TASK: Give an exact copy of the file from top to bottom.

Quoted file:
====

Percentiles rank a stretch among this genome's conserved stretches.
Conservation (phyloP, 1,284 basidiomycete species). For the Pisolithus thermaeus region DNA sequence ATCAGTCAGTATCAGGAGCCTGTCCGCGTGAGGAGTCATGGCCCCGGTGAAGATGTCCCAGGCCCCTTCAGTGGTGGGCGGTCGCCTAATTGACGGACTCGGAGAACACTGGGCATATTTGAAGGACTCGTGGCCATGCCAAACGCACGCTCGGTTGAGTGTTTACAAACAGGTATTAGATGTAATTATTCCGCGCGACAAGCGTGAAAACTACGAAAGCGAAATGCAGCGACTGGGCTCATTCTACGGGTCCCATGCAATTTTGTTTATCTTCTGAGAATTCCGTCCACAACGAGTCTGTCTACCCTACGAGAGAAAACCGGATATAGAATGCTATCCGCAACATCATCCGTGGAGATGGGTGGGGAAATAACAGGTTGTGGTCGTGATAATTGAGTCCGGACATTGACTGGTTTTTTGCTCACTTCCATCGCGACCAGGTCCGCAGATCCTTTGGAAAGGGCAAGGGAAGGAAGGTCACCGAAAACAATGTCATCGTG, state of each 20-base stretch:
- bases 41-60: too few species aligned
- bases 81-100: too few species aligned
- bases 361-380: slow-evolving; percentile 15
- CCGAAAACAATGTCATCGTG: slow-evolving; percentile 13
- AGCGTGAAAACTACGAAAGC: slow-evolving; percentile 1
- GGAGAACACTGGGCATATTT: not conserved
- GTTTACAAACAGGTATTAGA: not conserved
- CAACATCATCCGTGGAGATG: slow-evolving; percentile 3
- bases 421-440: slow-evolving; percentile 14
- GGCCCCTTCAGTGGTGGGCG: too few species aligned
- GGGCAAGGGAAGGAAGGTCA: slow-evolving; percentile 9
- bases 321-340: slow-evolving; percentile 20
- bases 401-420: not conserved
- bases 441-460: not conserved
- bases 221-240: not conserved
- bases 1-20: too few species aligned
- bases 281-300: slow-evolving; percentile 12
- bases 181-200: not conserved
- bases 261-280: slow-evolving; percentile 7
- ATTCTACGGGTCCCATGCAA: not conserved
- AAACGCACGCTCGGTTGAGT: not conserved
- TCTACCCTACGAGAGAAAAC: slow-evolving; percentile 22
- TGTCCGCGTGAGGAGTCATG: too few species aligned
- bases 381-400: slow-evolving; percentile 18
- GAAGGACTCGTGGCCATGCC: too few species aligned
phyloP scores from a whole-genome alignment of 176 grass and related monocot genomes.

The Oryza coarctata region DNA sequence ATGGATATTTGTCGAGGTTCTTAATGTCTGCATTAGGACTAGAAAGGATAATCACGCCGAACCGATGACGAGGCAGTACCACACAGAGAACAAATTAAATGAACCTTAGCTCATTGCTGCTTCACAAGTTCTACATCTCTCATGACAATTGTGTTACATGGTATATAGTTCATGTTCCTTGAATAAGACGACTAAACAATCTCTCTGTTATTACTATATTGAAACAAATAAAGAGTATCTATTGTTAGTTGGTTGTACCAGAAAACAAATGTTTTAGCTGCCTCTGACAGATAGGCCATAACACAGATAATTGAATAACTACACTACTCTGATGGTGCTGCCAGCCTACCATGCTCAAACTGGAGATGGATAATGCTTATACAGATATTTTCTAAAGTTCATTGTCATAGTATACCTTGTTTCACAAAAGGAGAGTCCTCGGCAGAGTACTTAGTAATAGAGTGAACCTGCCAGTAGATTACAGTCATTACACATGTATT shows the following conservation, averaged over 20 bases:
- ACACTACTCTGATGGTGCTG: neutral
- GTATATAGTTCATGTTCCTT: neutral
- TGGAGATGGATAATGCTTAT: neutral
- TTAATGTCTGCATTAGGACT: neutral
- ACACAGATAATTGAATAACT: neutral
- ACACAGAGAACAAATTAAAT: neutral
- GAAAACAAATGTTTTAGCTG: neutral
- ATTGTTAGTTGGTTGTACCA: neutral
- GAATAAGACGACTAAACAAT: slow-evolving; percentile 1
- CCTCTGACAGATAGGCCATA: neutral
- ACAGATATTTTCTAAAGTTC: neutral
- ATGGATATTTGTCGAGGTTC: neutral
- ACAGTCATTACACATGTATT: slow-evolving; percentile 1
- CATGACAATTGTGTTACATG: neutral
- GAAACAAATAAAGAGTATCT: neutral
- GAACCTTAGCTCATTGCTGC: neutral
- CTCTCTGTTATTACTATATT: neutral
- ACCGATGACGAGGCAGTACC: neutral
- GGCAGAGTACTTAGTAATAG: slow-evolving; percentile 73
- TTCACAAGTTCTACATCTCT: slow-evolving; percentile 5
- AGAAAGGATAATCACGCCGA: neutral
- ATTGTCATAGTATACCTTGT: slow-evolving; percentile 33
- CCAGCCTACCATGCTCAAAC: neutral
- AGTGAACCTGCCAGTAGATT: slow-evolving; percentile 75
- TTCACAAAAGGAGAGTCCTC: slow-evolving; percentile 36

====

Percentiles rank a stretch among this genome's conserved stretches.
Conservation (phyloP, 1,284 basidiomycete species). For the Pisolithus thermaeus region DNA sequence ATCAGTCAGTATCAGGAGCCTGTCCGCGTGAGGAGTCATGGCCCCGGTGAAGATGTCCCAGGCCCCTTCAGTGGTGGGCGGTCGCCTAATTGACGGACTCGGAGAACACTGGGCATATTTGAAGGACTCGTGGCCATGCCAAACGCACGCTCGGTTGAGTGTTTACAAACAGGTATTAGATGTAATTATTCCGCGCGACAAGCGTGAAAACTACGAAAGCGAAATGCAGCGACTGGGCTCATTCTACGGGTCCCATGCAATTTTGTTTATCTTCTGAGAATTCCGTCCACAACGAGTCTGTCTACCCTACGAGAGAAAACCGGATATAGAATGCTATCCGCAACATCATCCGTGGAGATGGGTGGGGAAATAACAGGTTGTGGTCGTGATAATTGAGTCCGGACATTGACTGGTTTTTTGCTCACTTCCATCGCGACCAGGTCCGCAGATCCTTTGGAAAGGGCAAGGGAAGGAAGGTCACCGAAAACAATGTCATCGTG, state of each 20-base stretch:
- bases 41-60: too few species aligned
- bases 81-100: too few species aligned
- bases 361-380: slow-evolving; percentile 15
- CCGAAAACAATGTCATCGTG: slow-evolving; percentile 13
- AGCGTGAAAACTACGAAAGC: slow-evolving; percentile 1
- GGAGAACACTGGGCATATTT: not conserved
- GTTTACAAACAGGTATTAGA: not conserved
- CAACATCATCCGTGGAGATG: slow-evolving; percentile 3
- bases 421-440: slow-evolving; percentile 14
- GGCCCCTTCAGTGGTGGGCG: too few species aligned
- GGGCAAGGGAAGGAAGGTCA: slow-evolving; percentile 9
- bases 321-340: slow-evolving; percentile 20
- bases 401-420: not conserved
- bases 441-460: not conserved
- bases 221-240: not conserved
- bases 1-20: too few species aligned
- bases 281-300: slow-evolving; percentile 12
- bases 181-200: not conserved
- bases 261-280: slow-evolving; percentile 7
- ATTCTACGGGTCCCATGCAA: not conserved
- AAACGCACGCTCGGTTGAGT: not conserved
- TCTACCCTACGAGAGAAAAC: slow-evolving; percentile 22
- TGTCCGCGTGAGGAGTCATG: too few species aligned
- bases 381-400: slow-evolving; percentile 18
- GAAGGACTCGTGGCCATGCC: too few species aligned
phyloP scores from a whole-genome alignment of 176 grass and related monocot genomes.

The Oryza coarctata region DNA sequence ATGGATATTTGTCGAGGTTCTTAATGTCTGCATTAGGACTAGAAAGGATAATCACGCCGAACCGATGACGAGGCAGTACCACACAGAGAACAAATTAAATGAACCTTAGCTCATTGCTGCTTCACAAGTTCTACATCTCTCATGACAATTGTGTTACATGGTATATAGTTCATGTTCCTTGAATAAGACGACTAAACAATCTCTCTGTTATTACTATATTGAAACAAATAAAGAGTATCTATTGTTAGTTGGTTGTACCAGAAAACAAATGTTTTAGCTGCCTCTGACAGATAGGCCATAACACAGATAATTGAATAACTACACTACTCTGATGGTGCTGCCAGCCTACCATGCTCAAACTGGAGATGGATAATGCTTATACAGATATTTTCTAAAGTTCATTGTCATAGTATACCTTGTTTCACAAAAGGAGAGTCCTCGGCAGAGTACTTAGTAATAGAGTGAACCTGCCAGTAGATTACAGTCATTACACATGTATT shows the following conservation, averaged over 20 bases:
- ACACTACTCTGATGGTGCTG: neutral
- GTATATAGTTCATGTTCCTT: neutral
- TGGAGATGGATAATGCTTAT: neutral
- TTAATGTCTGCATTAGGACT: neutral
- ACACAGATAATTGAATAACT: neutral
- ACACAGAGAACAAATTAAAT: neutral
- GAAAACAAATGTTTTAGCTG: neutral
- ATTGTTAGTTGGTTGTACCA: neutral
- GAATAAGACGACTAAACAAT: slow-evolving; percentile 1
- CCTCTGACAGATAGGCCATA: neutral
- ACAGATATTTTCTAAAGTTC: neutral
- ATGGATATTTGTCGAGGTTC: neutral
- ACAGTCATTACACATGTATT: slow-evolving; percentile 1
- CATGACAATTGTGTTACATG: neutral
- GAAACAAATAAAGAGTATCT: neutral
- GAACCTTAGCTCATTGCTGC: neutral
- CTCTCTGTTATTACTATATT: neutral
- ACCGATGACGAGGCAGTACC: neutral
- GGCAGAGTACTTAGTAATAG: slow-evolving; percentile 73
- TTCACAAGTTCTACATCTCT: slow-evolving; percentile 5
- AGAAAGGATAATCACGCCGA: neutral
- ATTGTCATAGTATACCTTGT: slow-evolving; percentile 33
- CCAGCCTACCATGCTCAAAC: neutral
- AGTGAACCTGCCAGTAGATT: slow-evolving; percentile 75
- TTCACAAAAGGAGAGTCCTC: slow-evolving; percentile 36